Initial Experience With the Pediatric Impella Device: A Feasibility Study in a Porcine Model

Melissa K. Webb, Jian Wang, Matthew S. Riegel, Kristine J. Guleserian, Joseph M. Forbess, Thomas M. Zellers, V. Vivian Dimas*

*Corresponding author for this work

Research output: Contribution to journalArticlepeer-review

3 Scopus citations


Objective: This study's objective was to evaluate insertion techniques and device fit of the pediatric version of the Impella ventricular assist device in swine which had similar sized carotids and left ventricles (LVs) as children weighing 10–20 kg. Background: Options for minimally invasive circulatory support in children are limited. A modified device based on the current Impella 2.5 platform was created in an effort to provide minimally invasive circulatory support for children. Methods: Animal studies (n = 10) were performed to determine technical feasibility of device implant via the right common carotid artery (RCCA) in swine with a carotid and LV size similar to children with a BSA < 1 m2 and weight 10-20 kg. The RCCA diameter was measured on pre-implant ultrasound and the LV length was measured at necropsy. The animals were supported for 4 hr and the device explanted. Blood samples and post-explant necropsy was performed to evaluate for device related complications. Results: All animals underwent successful device insertion. Mean carotid artery diameter by ultrasound was 3.5 ± 0.3 mm. There was no LV or aortic/mitral valve damage with a minimum LV length of 5.4 cm. Conclusions: Minimally invasive circulatory support is needed in small children. Limitations are primarily related to vessel and chamber size. The Impella Pediatric catheter was safely and successfully implanted in carotid arteries similar in size to children weighing 10–20 kg with minimal complications.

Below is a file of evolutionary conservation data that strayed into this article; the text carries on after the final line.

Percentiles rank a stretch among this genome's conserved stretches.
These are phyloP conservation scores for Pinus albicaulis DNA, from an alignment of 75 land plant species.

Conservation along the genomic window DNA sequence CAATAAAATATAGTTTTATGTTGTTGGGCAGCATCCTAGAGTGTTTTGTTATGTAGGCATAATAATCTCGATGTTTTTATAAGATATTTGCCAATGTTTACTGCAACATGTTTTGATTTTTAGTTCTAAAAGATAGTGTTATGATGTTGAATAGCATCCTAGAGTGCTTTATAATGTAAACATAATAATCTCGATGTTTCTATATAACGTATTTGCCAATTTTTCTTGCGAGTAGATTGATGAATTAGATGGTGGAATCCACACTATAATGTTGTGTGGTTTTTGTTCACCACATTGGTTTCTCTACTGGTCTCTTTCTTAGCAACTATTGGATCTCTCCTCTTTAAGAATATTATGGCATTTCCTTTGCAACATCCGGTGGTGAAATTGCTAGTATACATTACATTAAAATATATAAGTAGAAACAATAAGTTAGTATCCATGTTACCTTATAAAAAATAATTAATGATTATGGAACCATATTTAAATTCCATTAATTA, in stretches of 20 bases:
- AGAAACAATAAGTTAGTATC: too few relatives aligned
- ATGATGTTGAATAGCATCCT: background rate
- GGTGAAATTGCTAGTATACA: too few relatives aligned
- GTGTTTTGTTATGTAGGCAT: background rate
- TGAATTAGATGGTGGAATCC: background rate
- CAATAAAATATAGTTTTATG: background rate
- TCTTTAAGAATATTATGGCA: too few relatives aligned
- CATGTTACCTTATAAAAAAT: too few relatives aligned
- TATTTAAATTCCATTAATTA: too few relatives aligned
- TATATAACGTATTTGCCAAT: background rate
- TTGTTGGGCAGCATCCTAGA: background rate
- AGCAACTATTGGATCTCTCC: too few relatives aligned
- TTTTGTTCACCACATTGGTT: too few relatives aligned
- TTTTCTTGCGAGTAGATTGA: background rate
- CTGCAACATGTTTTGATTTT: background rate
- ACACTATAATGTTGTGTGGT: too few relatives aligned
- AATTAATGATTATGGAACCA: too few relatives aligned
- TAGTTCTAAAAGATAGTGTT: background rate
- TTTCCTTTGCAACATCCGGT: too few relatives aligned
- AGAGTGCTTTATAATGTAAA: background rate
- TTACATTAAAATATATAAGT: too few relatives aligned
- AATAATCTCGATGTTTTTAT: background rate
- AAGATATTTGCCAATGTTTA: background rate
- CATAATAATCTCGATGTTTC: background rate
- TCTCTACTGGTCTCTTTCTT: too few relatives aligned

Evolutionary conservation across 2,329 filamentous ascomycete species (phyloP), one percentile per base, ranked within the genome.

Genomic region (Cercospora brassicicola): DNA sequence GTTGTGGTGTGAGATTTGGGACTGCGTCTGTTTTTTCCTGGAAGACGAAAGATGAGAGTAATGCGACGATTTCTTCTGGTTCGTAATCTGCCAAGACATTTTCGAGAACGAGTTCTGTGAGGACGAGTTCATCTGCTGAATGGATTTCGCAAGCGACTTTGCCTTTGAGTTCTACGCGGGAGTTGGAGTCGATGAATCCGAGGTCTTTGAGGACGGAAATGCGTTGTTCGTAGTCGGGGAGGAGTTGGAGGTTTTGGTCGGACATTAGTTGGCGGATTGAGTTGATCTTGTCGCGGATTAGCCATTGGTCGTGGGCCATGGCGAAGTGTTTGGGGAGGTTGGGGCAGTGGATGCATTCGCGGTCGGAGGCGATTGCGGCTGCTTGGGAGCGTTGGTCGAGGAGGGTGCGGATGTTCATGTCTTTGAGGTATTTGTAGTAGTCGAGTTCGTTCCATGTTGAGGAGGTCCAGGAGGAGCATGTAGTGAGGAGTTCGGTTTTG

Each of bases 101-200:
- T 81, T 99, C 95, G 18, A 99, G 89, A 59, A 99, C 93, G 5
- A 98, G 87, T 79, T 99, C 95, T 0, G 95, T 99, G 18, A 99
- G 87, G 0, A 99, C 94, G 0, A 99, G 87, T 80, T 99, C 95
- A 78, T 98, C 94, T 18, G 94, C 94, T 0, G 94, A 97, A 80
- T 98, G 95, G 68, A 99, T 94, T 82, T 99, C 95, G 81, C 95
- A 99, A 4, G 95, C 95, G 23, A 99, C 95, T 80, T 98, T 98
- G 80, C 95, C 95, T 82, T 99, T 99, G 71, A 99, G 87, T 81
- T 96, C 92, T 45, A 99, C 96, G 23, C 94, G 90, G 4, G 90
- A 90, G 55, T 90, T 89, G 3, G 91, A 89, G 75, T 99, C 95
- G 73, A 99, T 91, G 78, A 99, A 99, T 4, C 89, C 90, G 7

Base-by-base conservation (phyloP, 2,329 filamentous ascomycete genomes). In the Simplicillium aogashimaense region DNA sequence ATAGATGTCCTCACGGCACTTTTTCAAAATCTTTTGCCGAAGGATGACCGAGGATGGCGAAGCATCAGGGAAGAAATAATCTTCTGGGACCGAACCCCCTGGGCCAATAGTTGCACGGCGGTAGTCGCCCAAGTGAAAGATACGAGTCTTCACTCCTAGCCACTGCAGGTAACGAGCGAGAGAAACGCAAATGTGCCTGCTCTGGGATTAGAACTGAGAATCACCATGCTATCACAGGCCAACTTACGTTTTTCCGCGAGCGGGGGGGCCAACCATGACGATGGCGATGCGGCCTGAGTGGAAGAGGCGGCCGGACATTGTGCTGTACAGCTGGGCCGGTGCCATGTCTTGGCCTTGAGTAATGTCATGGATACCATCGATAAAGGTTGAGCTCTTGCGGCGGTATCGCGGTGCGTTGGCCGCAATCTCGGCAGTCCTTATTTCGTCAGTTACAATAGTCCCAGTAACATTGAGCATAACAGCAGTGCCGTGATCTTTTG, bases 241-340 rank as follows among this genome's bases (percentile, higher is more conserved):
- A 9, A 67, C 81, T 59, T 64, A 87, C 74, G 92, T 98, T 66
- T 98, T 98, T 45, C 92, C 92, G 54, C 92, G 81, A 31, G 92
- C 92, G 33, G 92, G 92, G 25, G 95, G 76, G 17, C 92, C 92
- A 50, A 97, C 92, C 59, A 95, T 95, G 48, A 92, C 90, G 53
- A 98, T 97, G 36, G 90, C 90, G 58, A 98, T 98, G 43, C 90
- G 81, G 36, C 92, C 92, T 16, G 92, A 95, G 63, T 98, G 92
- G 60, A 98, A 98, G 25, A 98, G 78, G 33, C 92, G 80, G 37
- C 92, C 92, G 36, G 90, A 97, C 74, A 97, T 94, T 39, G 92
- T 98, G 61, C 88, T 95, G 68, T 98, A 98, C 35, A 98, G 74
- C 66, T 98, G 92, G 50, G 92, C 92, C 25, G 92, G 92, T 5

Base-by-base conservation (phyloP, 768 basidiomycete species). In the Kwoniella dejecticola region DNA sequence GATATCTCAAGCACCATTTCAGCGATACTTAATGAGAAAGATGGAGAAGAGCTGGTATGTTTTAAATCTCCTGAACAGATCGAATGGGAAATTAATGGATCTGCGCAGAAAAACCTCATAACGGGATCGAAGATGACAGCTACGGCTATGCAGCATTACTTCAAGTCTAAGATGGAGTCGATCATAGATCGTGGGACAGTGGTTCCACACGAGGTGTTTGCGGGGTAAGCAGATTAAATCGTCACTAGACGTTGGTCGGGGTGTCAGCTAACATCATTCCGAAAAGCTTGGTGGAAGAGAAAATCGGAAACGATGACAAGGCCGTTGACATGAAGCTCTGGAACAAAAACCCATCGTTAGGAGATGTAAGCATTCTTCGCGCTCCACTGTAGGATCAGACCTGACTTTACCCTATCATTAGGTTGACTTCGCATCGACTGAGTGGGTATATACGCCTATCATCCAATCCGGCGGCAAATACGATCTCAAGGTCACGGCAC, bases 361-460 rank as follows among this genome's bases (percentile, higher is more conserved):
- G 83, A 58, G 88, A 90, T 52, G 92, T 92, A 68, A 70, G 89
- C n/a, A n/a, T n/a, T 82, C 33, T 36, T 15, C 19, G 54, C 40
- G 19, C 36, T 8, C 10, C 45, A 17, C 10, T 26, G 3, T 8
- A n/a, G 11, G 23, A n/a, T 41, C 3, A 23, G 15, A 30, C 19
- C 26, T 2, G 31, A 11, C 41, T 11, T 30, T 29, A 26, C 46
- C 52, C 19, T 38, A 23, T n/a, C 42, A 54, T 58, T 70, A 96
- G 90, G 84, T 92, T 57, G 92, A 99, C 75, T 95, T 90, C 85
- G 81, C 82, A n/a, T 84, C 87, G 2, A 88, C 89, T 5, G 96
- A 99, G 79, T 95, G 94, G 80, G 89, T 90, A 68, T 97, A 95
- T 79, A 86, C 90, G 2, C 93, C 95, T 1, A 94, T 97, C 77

Original languageEnglish (US)
Pages (from-to)582-589
Number of pages8
JournalCatheterization and Cardiovascular Interventions
Issue number4
StatePublished - Oct 1 2016


  • Impella
  • heart failure
  • pediatric intervention
  • ventricular assist device

ASJC Scopus subject areas

  • Cardiology and Cardiovascular Medicine
  • Radiology Nuclear Medicine and imaging


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